Where do the Rockets go from here after yet again falling short?
The Houston Rockets fell to the Golden State Warriors in the playoffs for the fourth time since 2015, losing at home by a score of 118-105 in Game 6 of their second-round series on Friday night.
To make matters worse, the Rockets didn’t even lose to a full-strength Warriors squad, as they were missing Kevin Durant, who was nursing a calf strain. Heck, to take it a step further, Golden State was also without big man DeMarcus Cousins, who injured his quad in the first round and could be sidelined for the remainder of the playoffs.
After Durant went down in Game 5, some felt that this was finally Houston’s year and that the Rockets would, in fact, finally upend the Dubs and eventually advance to the finals.
But it wasn’t to be.
And this time, we can’t even pin too much blame on James Harden or Chris Paul, as Harden scored 35 points on a respectable 11-of-25 clip while making six three-pointers in the Game 6 loss (although he did miss five free throws), and Paul finished with 27 points and 11 rebounds while going 11-of-19 from the floor.
So just what is the issue? Why do the Rockets keep falling short?
Well, the obvious answer is the Warriors, as Golden State is simply a better team than Houston and has been for five years running. But it’s not just the Dubs; there are deeper issues here.
It might be seriously be time for the Rockets to consider a culture change, and I don’t mean that in terms of their locker room. I mean that in terms of the way they play the game.
Don’t get me wrong: what Harden did this season was spectacular, and he has my vote for MVP for his efforts, but Houston’s style of play is just not sustainable in the postseason. It doesn’t work.
Having a guy dribble out most of the shot clock and either shoot a three, get fouled, or kick the ball out to another three-point shooter is not how championship offenses run.
Look at how much the Warriors move the ball. Look what the San Antonio Spurs did back in 2014. Even the Miami Heat, a club led by ball-dominant players in LeBron James and Dwyane Wade, moved the ball very well.
The Rockets simply don’t do that. Their entire offense is predicated on jacking up three-pointers and hoping they fall, and while that will win them some games when they get hot, it’s not a dependable strategy.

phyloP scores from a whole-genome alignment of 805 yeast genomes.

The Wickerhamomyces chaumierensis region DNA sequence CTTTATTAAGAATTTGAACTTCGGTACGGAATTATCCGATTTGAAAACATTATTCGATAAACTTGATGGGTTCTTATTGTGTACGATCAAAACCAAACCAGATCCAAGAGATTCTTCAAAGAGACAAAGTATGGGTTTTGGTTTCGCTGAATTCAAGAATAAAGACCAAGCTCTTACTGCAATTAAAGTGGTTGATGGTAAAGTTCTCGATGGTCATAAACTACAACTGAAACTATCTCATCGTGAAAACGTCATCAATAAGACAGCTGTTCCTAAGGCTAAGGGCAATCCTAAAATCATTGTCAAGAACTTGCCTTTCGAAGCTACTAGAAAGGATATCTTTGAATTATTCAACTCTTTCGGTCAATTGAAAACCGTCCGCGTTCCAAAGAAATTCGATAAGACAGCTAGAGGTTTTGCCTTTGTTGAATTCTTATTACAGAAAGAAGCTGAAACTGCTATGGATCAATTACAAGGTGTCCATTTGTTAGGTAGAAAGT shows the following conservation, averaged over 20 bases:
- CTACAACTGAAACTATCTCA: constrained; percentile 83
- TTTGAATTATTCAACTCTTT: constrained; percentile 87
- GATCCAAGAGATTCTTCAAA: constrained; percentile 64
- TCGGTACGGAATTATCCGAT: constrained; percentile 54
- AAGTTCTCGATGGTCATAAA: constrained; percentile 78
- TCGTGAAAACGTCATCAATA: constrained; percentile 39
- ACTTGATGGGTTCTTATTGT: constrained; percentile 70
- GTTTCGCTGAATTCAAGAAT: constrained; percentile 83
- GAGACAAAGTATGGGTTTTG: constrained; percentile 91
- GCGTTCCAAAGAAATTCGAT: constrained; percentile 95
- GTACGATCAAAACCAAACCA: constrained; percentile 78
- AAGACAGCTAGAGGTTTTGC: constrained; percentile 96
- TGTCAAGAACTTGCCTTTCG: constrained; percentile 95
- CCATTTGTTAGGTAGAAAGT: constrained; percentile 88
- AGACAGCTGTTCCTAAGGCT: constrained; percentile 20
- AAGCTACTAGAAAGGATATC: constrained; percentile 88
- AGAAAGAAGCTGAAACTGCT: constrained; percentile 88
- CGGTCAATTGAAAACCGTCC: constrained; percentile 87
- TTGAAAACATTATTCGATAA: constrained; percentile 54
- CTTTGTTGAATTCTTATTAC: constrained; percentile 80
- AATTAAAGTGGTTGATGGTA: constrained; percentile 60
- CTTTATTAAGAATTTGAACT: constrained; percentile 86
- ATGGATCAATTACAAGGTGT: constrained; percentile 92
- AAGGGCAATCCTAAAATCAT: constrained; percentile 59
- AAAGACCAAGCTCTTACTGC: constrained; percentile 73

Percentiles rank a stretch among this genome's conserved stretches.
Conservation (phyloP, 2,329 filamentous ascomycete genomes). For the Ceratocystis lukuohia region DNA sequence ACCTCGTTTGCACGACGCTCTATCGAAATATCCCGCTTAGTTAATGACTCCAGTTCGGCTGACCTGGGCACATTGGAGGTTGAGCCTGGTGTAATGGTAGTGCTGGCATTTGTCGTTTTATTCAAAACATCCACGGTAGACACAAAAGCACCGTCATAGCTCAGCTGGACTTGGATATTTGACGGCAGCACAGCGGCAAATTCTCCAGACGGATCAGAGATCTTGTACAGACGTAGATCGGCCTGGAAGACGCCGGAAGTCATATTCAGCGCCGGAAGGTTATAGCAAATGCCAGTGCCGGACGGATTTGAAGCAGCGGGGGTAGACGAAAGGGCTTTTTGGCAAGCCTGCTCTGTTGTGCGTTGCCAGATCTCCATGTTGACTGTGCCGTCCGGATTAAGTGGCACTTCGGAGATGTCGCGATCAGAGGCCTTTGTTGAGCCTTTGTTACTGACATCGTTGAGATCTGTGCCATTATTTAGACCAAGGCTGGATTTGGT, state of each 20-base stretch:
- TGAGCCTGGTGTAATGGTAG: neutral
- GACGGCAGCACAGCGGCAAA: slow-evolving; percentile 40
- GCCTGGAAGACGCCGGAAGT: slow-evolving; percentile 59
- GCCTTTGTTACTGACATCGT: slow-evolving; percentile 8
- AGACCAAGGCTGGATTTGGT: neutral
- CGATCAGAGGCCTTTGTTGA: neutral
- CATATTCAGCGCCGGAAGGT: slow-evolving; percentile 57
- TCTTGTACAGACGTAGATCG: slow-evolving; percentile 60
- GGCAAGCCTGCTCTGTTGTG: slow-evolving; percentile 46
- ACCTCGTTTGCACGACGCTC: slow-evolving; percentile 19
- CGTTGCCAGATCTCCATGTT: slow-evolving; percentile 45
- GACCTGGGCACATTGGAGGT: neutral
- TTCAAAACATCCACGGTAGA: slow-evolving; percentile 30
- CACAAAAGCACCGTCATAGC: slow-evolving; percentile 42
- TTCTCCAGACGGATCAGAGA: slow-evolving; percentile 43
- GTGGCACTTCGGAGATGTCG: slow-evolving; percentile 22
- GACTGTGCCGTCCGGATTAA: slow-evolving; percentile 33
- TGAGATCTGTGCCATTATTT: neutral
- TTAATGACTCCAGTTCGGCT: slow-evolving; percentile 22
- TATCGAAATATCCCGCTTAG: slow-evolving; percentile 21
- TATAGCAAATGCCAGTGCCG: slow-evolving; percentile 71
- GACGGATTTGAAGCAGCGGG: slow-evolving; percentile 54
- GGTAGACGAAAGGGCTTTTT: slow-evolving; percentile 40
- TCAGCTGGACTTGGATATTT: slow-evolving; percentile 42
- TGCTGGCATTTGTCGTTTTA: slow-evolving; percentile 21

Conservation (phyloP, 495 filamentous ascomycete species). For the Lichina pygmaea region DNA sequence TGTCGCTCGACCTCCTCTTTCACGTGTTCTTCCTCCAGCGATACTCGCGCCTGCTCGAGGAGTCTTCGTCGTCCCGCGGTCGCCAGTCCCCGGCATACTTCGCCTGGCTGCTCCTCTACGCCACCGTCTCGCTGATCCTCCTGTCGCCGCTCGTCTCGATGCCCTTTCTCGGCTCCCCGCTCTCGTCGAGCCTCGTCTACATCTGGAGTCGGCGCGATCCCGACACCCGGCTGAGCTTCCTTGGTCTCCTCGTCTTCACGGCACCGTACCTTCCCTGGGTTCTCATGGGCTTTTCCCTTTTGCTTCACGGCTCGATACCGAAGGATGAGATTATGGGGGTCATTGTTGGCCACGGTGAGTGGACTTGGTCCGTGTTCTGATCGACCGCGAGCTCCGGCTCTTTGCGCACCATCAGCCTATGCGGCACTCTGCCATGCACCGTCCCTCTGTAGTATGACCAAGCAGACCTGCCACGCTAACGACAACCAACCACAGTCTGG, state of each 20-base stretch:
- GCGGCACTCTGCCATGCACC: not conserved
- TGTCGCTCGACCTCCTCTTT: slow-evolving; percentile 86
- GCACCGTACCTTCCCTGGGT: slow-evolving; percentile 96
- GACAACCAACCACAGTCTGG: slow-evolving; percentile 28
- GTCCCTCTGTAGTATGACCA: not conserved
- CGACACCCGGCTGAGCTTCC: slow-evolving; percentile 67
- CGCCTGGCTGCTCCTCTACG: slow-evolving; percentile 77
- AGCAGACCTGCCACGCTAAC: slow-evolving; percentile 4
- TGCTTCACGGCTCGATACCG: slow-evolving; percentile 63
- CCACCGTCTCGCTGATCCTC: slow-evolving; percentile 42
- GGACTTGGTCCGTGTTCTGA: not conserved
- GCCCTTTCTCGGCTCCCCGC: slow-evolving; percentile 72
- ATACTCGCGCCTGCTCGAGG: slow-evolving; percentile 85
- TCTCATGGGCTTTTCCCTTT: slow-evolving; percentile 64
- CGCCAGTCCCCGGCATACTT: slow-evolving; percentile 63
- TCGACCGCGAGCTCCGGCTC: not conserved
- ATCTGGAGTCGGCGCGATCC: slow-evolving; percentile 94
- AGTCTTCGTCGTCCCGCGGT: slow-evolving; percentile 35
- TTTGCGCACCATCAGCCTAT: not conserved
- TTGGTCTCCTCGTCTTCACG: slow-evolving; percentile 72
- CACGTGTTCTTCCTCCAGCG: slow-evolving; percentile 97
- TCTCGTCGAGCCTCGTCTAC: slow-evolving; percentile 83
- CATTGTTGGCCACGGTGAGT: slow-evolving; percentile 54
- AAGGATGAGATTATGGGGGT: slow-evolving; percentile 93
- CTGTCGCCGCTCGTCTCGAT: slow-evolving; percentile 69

What Houston needs is another dynamic scorer next to Harden to take some pressure off of him and keep defenses off balance. Of course, that’s easier said than done, as the Rockets don’t have the assets nor the cap space to go out and acquire another star at the drop of a hat, but other franchises plan for that. Houston hasn’t done that. It has merely tried to employ the same strategy for several years.
Look: general manager Daryl Morey is a smart guy. He’s innovative. He makes some shrewd moves. But he needs to understand that sometimes, making adjustments is okay. It doesn’t mean you’re bad at your job. As a matter of fact, identifying what doesn’t work and then making an effort to correct it is what separates the men from the boys in any industry.
And by now, it should be clear as day that the Rockets’ strategy just does not work. Yes, it will rack up regular-season wins. Yes, Harden will put up historic numbers. Yes, they can be scary if they get hot. But when it comes down to it, there is no way you can rely on Houston’s style of play to win titles, and we have plenty of evidence to prove it.
The Warriors are flat out more talented than the Rockets, but their dominance over Houston goes beyond that. Let’s remember that two years ago, many felt the Rockets were on track for a Western Conference Finals meeting with the Dubs before the Spurs stomped them in a six-game second-round series in which Houston’s perimeter shooting was non-existent.
Golden State is not the only team the Rockets have lost to in recent years, so we can’t just say, “Well, Durant is leaving the Warriors this offseason, so the Rockets’ path will be clear in 2020.”
It goes beyond what Durant, Stephen Curry, and Klay Thompson do. This is not about the Warriors. This is about the Rockets’ sticking to a plan that has not produced the right kinds of results, and if Houston does not make some tweaks going into next season, it is going to suffer the same fate, regardless of the opponent.
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